Here are the cities near Toronto where it’s smarter to buy than rent a home right now


Rent or buy? That’s the question many current and potential Toronto residents are asking as the GTA’s volatile real estate market swings once again, this time toward homeownership, though not universally.

“As interest rates continue to rise this year, many are shifting their real estate goals from buying to renting,” read a report released Wednesday by Zoocasa’s real estate data analytics team.

“Although, according to the Toronto and Greater Toronto Area (GTA) Rent Report from TorontoRentals.com, average rental prices in the GTA are increasing 19% per year.”

One might assume that means we’re screwed (financially) anyway, but that’s not necessarily the case, depending on where you want to live.

Yes, interest rates make buying a home in Toronto difficult, but the average selling price of these homes have been in decline in many areas of the GTA for months.

With house prices down from all-time highs in February and average rent prices soaring, people in some parts of the region may be even more likely to buy at this point than rent.

Zoocasa has calculated some numbers to help people decide whether now is the right time to buy or continue renting, by comparing the most recent data available on GTA rental prices (as of June) to average prices. houses in July.

The research focused specifically on condominium apartments, comparing the average rental price per month for a condo to the average monthly mortgage payment for a condo (calculated assuming a 20% down payment, 30-year amortization and a 5-year fixed interest rate of 4.49%).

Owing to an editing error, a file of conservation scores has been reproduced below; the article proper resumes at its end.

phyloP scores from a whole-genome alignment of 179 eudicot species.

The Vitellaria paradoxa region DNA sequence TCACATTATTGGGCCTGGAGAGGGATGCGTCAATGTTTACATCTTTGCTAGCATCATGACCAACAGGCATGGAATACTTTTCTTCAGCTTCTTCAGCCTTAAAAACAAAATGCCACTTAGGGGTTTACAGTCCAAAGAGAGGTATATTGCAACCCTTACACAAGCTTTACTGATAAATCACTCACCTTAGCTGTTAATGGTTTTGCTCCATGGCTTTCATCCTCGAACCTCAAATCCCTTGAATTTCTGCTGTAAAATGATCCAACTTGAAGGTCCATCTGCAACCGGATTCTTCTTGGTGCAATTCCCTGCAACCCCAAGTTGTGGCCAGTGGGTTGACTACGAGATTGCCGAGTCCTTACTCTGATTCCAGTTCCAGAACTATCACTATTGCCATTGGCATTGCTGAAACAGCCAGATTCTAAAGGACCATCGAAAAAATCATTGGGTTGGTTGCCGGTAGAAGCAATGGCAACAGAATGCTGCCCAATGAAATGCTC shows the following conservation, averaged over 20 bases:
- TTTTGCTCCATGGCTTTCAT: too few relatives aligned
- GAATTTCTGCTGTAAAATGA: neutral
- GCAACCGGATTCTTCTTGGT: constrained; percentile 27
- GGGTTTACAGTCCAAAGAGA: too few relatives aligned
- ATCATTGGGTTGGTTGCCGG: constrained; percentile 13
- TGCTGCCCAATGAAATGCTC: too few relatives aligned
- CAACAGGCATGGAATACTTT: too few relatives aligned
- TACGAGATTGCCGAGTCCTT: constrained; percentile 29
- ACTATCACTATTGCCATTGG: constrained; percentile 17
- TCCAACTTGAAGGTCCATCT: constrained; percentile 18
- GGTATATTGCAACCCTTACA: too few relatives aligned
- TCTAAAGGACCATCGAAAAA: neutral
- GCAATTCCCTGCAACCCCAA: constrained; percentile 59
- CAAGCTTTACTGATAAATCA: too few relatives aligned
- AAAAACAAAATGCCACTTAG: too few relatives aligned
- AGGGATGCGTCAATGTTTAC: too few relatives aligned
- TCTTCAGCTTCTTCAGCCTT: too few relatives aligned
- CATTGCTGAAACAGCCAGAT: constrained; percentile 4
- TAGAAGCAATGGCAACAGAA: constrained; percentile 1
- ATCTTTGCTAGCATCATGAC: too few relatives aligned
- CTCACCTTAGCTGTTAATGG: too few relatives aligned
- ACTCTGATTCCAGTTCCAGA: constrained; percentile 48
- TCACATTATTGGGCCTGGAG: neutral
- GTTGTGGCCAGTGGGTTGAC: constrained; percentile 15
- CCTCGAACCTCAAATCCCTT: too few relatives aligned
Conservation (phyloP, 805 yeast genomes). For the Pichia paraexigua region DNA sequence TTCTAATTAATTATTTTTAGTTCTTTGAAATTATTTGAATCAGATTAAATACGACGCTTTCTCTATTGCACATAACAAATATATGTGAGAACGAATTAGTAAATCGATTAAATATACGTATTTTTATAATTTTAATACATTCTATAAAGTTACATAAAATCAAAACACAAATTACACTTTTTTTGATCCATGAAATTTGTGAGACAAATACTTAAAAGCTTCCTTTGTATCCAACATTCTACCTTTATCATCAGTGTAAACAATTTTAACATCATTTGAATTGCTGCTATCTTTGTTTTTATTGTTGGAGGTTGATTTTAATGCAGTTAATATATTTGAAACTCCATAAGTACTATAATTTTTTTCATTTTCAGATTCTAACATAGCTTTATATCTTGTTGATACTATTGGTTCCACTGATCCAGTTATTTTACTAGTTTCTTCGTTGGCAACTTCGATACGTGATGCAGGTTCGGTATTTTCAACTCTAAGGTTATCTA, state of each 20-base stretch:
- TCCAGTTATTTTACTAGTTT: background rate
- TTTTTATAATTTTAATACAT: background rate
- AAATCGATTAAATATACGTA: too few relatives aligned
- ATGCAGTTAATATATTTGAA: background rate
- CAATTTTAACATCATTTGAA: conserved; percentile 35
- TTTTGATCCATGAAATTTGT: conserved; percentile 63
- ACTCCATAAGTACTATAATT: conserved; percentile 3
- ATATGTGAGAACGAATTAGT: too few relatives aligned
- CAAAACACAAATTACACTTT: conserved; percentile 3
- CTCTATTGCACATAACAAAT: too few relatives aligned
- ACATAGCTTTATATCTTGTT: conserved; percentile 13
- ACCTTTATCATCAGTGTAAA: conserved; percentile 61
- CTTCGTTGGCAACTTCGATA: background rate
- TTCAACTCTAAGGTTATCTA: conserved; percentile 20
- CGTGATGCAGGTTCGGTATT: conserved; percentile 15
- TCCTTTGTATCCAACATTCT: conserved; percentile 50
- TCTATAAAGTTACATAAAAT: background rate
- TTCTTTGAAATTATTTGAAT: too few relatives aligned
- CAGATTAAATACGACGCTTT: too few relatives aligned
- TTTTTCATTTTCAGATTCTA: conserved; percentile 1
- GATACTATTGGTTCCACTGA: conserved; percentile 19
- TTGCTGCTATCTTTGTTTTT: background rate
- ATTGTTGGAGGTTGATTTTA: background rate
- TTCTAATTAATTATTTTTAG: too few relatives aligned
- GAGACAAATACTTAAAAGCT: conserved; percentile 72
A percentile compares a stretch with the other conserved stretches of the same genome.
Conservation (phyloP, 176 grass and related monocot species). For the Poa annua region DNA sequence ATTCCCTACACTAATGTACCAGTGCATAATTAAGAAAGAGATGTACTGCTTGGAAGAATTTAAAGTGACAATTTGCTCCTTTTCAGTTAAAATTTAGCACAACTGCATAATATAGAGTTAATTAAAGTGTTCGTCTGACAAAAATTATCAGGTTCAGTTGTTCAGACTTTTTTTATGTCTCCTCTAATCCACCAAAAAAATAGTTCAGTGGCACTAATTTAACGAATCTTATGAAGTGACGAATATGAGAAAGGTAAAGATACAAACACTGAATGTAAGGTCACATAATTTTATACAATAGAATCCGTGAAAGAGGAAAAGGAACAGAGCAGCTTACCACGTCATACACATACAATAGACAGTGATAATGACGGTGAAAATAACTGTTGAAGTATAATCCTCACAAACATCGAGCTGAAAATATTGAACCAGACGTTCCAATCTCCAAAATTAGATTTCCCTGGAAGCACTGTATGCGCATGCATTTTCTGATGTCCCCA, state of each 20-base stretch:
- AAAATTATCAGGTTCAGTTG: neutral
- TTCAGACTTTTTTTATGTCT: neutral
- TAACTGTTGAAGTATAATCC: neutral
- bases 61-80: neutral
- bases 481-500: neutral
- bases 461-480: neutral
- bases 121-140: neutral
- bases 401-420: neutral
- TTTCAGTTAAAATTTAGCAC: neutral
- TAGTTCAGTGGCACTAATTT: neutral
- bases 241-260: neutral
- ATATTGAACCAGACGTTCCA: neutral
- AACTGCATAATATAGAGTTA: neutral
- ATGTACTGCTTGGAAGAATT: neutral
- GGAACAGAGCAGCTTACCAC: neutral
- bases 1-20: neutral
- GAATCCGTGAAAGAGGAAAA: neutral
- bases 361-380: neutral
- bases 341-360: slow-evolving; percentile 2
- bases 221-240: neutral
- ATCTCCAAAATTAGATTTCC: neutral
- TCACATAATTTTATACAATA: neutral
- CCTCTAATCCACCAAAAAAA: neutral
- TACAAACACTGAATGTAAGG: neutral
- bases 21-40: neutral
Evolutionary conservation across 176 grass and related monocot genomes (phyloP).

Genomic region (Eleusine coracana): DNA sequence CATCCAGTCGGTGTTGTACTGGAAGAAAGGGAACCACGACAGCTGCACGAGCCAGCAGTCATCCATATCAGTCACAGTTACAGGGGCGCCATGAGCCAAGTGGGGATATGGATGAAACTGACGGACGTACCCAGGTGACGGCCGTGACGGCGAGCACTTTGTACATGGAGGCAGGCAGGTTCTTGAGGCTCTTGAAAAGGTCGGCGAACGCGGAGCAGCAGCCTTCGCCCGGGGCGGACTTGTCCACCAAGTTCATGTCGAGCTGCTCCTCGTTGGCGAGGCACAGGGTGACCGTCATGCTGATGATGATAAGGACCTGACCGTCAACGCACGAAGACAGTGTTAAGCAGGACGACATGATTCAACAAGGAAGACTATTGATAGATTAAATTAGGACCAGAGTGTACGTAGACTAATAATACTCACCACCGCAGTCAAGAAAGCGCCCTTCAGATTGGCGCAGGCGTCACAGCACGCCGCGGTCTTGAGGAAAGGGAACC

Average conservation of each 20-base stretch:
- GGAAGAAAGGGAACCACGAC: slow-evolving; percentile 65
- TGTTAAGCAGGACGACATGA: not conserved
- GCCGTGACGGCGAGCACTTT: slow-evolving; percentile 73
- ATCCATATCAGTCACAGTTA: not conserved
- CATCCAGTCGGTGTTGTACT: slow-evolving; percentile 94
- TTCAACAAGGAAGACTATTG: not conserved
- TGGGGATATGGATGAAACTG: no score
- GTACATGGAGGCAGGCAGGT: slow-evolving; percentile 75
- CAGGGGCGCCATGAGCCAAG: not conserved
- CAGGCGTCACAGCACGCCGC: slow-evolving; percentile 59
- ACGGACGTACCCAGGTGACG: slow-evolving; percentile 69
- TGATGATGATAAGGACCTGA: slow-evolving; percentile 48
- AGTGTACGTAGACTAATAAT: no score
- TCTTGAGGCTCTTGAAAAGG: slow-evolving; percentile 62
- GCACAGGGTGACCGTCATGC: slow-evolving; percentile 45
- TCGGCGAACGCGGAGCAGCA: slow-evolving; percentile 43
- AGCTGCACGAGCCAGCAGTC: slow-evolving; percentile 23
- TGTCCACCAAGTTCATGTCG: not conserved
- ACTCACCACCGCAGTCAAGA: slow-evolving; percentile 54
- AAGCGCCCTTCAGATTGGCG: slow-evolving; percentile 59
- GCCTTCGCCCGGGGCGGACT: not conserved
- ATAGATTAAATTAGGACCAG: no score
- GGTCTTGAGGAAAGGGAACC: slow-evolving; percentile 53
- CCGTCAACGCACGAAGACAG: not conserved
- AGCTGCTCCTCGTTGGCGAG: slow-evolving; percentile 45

What they found — surprise surprise — is that the situation varies considerably from region to region.

Mississauga and Oshawa both have terms in place for a market where buying will cost you less per month (currently) than renting, if you already have a down payment on hand.

The average rent for a condo in Mississauga is $2,820 while, based on average condo sales prices in the area, a mortgage calculated using the above factors would be around 10% cheaper at 2 $531.

The gap between rents and mortgage prices has widened further in Oshawa, where the average condo rent is $1,787 and the average mortgage (based on the current average condo price is $379,510) would be $1,529, a difference of over 14%.

“For Brampton and Toronto, the price difference is relatively small, and since rental prices are expected to continue to rise, buying in these cities can result in long-term savings,” advises Zoocasa.

“On the other hand, in Oakville, the price to buy is significantly higher than to rent, which may be driven by the demand for buying condominiums in the city.”

The bottom line: It’s still cheaper to rent than to buy a condo in much, but not all, of the GTA this summer. Only time will tell how long this will remain the case.

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